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Bus Trip to Shikoku, Day Two: Stepping Back in Time in Tokushima

12 August 2017

After an early Japanese buffet breakfast (think rice, miso soup, and fish, among other things), it was back on the bus for a full day of sightseeing in Tokushima, one of the four prefectures on Shikoku island.

Our first stop was seeing the vine bridges in Iya Valley, over the stunning Iya river. These bridges are famous in the area, but remote and take a while to get to. The journey there was long and twisting, but we passed beautiful stretches of forest, idyllic hidden villages, and various groups of other holiday-makers setting out for kayaking trips on the river.

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Kayakers on the Iya River. Shot on iphone.

There are a few different vine bridges in this valley, but their origins are mysterious. What we do know is that to create the bridges, wisteria vines are grown so that they can span the width of the gorge and be woven into bridges with wooden planking. It’s speculated that the bridges originally date to the 1100s, and are currently maintained by local artisans. Some of them (including the one we crossed) are reinforced by wire and side rails, but that doesn’t make them any less thrilling to cross! The wooden planking is set 7 inches apart, so you can clearly see the river rushing four and a half stories below you. I thought it was pretty neat, but this tourist attraction is definitely not for those with a fear of heights.

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The vine bridge. Shot on iphone.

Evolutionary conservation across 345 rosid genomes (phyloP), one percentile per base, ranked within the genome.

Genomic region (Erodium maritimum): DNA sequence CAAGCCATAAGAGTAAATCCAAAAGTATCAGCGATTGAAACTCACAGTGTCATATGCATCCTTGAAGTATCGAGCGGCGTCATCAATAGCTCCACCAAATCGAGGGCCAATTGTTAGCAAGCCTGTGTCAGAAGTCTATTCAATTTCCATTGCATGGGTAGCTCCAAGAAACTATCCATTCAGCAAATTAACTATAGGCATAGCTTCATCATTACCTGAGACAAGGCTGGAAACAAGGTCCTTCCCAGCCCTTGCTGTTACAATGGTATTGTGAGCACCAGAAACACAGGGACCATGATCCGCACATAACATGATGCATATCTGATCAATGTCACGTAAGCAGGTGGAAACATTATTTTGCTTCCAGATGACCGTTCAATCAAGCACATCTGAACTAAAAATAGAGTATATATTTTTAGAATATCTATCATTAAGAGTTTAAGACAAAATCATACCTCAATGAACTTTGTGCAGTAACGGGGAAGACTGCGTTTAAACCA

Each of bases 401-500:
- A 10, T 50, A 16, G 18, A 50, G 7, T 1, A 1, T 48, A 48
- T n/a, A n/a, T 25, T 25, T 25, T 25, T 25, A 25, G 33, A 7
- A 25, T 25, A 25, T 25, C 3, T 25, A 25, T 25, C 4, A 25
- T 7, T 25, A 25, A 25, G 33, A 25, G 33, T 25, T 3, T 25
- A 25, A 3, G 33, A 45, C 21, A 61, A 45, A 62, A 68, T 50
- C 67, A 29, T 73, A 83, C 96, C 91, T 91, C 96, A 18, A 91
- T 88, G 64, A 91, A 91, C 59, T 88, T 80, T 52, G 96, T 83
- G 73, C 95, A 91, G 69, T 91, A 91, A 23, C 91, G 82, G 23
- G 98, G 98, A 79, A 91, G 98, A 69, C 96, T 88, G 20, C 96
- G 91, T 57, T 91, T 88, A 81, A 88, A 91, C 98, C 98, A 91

Our lunch that day was at a famous hotel near the river, and was a simple forest feast with various mushroom salads, grilled and fried root vegetables, and hearty soba noodles. The most delicious culinary surprise was shioyaki, a famous local delicacy. Shioyaki is a small fish that has been threaded on a skewer to look like it is swimming. It is then salted and grilled over charcoal. Squirt a bit of lemon on that bad boy and eat it off the stick like Golem in Lord of the Rings. Eating a whole fish feels a bit odd, and the bones are pretty crunchy, but it was pretty delicious!

 

After more time on the bus, in the afternoon we stopped in Mima for a stroll on Udatsu street, a historic street lined with Edo and Showa era buildings, some dating from the 1700s. It’s a quaint street that truly feels like stepping back in time, with some grand old houses and old-timey shops. I loved photographing the various vintage touches on these shop facades, like old postboxes and signs. It’s a pretty small street, so my friends and I also wandered off the main path to an idyllic stream and fantasized about which of the lofty old houses we would like to live in.